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A balance of risk versus benefit

“Stay at Home. Protect the NHS. Save Lives.” It couldn’t be simpler, could it? Although the guidance on social distancing concerns everyone in the UK, there seems to be a growing concern among politicians and in the media about the many ‘vulnerable’ children we are told are not in school. Who are these children? And why should they be in school when everyone else has been told to stay home?

The government says that ‘vulnerable children’ are those with a social worker, those with an education health and care plan (EHCP) or children assessed as otherwise vulnerable by educational providers or local authorities. The growing concern appears to be because - as at 17 April – only an estimated 5% were reported to be in school. Children can be vulnerable for many different reasons with many different consequences and their vulnerability fluctuates according to their own circumstances and the context around them. Indeed, there are families, never previously considered ‘vulnerable’, where both parents have lost their jobs as a result of the pandemic; who knows what pressures this will place upon their family and how this will impact on children? This nuance is currently missing from the national debate, which concerns me.

Children with a social worker include children who have a child in need plan, a child protection plan or who are a looked-after child. Looked after children are in our care because they were unable to live at home safely with their birth families. Now their homes, whether in foster care or residential care, should always be a place of safety. For a small proportion of these children, where placement disruption is a risk unless child and carer have some time away from each other, for example, school may be the welcome break that everyone needs.

A ‘child in need’ is unlikely to achieve a reasonable standard of health and development without the provision of additional services. This is not at all the same as saying this is a child who is unsafe to be at home, but again the option of attending school can offer much needed space. Government guidance gives us scope to find the right balance so that the children who need to be in school can be and those who are better off at home can remain there safely. In every case it’s a complex calculation of risk versus benefit, and ultimately a decision that parents have to take for their own child.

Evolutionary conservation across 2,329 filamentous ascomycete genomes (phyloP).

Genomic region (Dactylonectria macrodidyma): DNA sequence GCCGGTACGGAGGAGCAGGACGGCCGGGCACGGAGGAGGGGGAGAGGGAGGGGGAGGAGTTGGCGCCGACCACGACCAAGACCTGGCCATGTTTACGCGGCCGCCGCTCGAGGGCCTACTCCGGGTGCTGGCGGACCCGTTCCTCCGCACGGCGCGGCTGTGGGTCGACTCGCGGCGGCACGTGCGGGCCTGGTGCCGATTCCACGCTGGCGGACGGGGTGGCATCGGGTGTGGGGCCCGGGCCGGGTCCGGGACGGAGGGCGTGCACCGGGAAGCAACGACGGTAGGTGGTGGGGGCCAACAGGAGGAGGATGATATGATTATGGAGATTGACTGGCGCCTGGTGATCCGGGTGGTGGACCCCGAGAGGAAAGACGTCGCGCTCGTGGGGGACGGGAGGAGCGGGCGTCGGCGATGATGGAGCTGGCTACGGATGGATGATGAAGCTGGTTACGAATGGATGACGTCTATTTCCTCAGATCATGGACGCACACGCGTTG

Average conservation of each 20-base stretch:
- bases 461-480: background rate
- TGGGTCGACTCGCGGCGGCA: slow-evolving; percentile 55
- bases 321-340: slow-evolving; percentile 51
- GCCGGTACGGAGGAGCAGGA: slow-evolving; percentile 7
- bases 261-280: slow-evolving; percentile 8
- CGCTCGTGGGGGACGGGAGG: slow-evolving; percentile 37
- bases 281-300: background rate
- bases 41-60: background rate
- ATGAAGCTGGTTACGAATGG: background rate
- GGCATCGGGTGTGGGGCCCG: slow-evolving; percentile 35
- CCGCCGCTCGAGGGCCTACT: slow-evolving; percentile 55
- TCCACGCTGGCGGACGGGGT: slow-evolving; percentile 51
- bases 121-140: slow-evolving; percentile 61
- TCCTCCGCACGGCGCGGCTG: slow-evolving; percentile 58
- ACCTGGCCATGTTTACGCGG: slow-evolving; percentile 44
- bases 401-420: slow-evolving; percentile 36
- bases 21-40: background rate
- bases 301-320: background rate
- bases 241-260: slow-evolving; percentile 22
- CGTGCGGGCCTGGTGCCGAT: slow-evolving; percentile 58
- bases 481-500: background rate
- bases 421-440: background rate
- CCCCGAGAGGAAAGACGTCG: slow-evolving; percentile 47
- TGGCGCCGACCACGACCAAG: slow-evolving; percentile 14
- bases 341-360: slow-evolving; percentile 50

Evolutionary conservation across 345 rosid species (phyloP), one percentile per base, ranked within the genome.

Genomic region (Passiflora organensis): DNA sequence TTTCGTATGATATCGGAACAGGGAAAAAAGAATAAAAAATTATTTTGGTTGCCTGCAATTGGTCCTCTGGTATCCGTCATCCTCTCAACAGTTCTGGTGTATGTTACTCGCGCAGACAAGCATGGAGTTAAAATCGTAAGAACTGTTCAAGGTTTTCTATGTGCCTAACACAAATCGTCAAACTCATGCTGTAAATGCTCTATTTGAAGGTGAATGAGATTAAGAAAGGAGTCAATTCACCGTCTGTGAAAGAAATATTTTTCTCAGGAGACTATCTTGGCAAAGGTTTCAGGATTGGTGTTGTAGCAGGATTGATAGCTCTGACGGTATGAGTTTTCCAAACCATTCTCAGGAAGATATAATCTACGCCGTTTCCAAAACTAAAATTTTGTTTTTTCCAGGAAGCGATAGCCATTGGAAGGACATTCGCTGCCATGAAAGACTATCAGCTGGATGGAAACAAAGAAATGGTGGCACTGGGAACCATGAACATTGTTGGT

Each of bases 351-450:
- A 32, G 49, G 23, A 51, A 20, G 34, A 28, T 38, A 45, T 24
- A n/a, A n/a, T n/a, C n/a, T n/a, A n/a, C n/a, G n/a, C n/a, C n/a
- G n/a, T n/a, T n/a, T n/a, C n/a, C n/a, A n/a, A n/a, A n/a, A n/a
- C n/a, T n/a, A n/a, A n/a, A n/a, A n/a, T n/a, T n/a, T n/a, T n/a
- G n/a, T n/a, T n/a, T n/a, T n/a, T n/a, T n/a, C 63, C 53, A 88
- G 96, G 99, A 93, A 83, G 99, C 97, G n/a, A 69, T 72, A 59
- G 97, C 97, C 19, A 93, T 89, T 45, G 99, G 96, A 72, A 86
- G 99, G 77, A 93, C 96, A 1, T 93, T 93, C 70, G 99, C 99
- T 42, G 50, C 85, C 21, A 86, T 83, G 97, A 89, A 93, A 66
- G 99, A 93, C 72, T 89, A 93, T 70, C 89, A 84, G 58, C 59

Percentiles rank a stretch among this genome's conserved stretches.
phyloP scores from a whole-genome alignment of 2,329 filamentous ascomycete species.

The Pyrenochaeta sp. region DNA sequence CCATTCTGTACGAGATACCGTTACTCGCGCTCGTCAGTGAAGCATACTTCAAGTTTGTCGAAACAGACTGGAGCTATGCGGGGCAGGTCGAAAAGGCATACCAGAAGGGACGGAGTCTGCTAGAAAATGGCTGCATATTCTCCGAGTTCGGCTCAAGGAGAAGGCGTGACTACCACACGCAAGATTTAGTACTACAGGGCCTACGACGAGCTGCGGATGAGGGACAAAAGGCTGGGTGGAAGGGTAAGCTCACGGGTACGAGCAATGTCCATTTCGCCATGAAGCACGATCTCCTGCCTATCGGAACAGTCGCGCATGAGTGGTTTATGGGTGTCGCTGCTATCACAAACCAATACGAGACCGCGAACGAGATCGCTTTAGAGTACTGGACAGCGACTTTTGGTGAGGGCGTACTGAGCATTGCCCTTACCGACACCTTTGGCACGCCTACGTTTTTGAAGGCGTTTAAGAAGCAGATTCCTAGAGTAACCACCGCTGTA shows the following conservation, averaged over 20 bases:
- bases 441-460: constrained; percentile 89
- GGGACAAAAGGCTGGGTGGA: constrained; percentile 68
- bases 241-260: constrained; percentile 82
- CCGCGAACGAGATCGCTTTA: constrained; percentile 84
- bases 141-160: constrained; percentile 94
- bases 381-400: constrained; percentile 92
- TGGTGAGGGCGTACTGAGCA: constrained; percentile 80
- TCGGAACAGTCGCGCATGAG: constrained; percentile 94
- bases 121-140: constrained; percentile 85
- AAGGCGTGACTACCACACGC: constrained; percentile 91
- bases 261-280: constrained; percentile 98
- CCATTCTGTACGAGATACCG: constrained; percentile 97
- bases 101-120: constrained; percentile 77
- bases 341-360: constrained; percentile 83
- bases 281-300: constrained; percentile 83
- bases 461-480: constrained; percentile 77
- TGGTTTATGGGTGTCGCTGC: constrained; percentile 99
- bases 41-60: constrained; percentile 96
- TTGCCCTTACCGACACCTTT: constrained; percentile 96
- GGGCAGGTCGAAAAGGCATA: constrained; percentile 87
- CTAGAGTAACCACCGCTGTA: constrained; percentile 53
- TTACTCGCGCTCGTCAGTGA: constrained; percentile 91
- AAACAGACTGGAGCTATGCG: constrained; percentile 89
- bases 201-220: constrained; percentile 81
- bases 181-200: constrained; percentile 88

Consider children with an EHCP. These are children with a special educational need. For a minority of children with an EHCP, their care needs are so complex and demanding that their parents cannot safely provide the round-the-clock care required, so attendance at school helps to counterbalance the demands of caring and some of these families will definitely want their children to be in school at this time. For lots of other children with an EHCP, home is where their parents want them to be, particularly if they have complex medical conditions that make them clinically vulnerable to the virus.

After the Easter break, the latest attendance data from 24 April, showed the estimated attendance of vulnerable children had risen to 10% of the estimated number of those labelled vulnerable. Some data shows that in many local areas, the number is much higher; in some places up to 27% of vulnerable children are attending school. So why are politicians and pundits so concerned?

I’ll admit that some DCSs, including me, may have brought this problem on ourselves. As the number of people infected with coronavirus started to rise, and as school closures seemed more and more likely, we voiced concerns about children who may be at risk of harm and who - if a ‘lockdown’ were to be implemented - were likely to become invisible to the school staff who would otherwise refer them for support.

However, schools’ important safeguarding role doesn’t arise because children are seen, it arises because children and school staff build relationships, over time and may recognise the subtle differences that indicate something is wrong at home, and sometimes - when trusting relationships are strong enough - children may directly disclose abuse or neglect. But schools are now closed to the majority of pupils and school staff are working largely from home to deliver education remotely. This is especially true where schools are organised as hubs and the whole environment is now unfamiliar to the child. It means that the strange new arrangements may inhibit the confidence-sharing enjoyed in more familiar times.

Worrying about unverified school attendance figures is starting from the wrong end of the problem, they tell us nothing at all about what schools are doing, and most schools are doing plenty. They are educating children (including vulnerable children) at home, they are caring for children (including vulnerable children) on school sites and they are maintaining contact with their absent pupils, especially vulnerable children, in countless ways. Social workers know which of the children they work with should be in school; parents know which of their children with an EHCP they need additional support to care for; and schools know which other children they are worried about. All are taking action to determine what is best for these children in these unique circumstances. Sometimes that’s staying at home and sometimes that’s attending school. Let’s focus our attention and effort on those children we agree should be in school, but aren’t.

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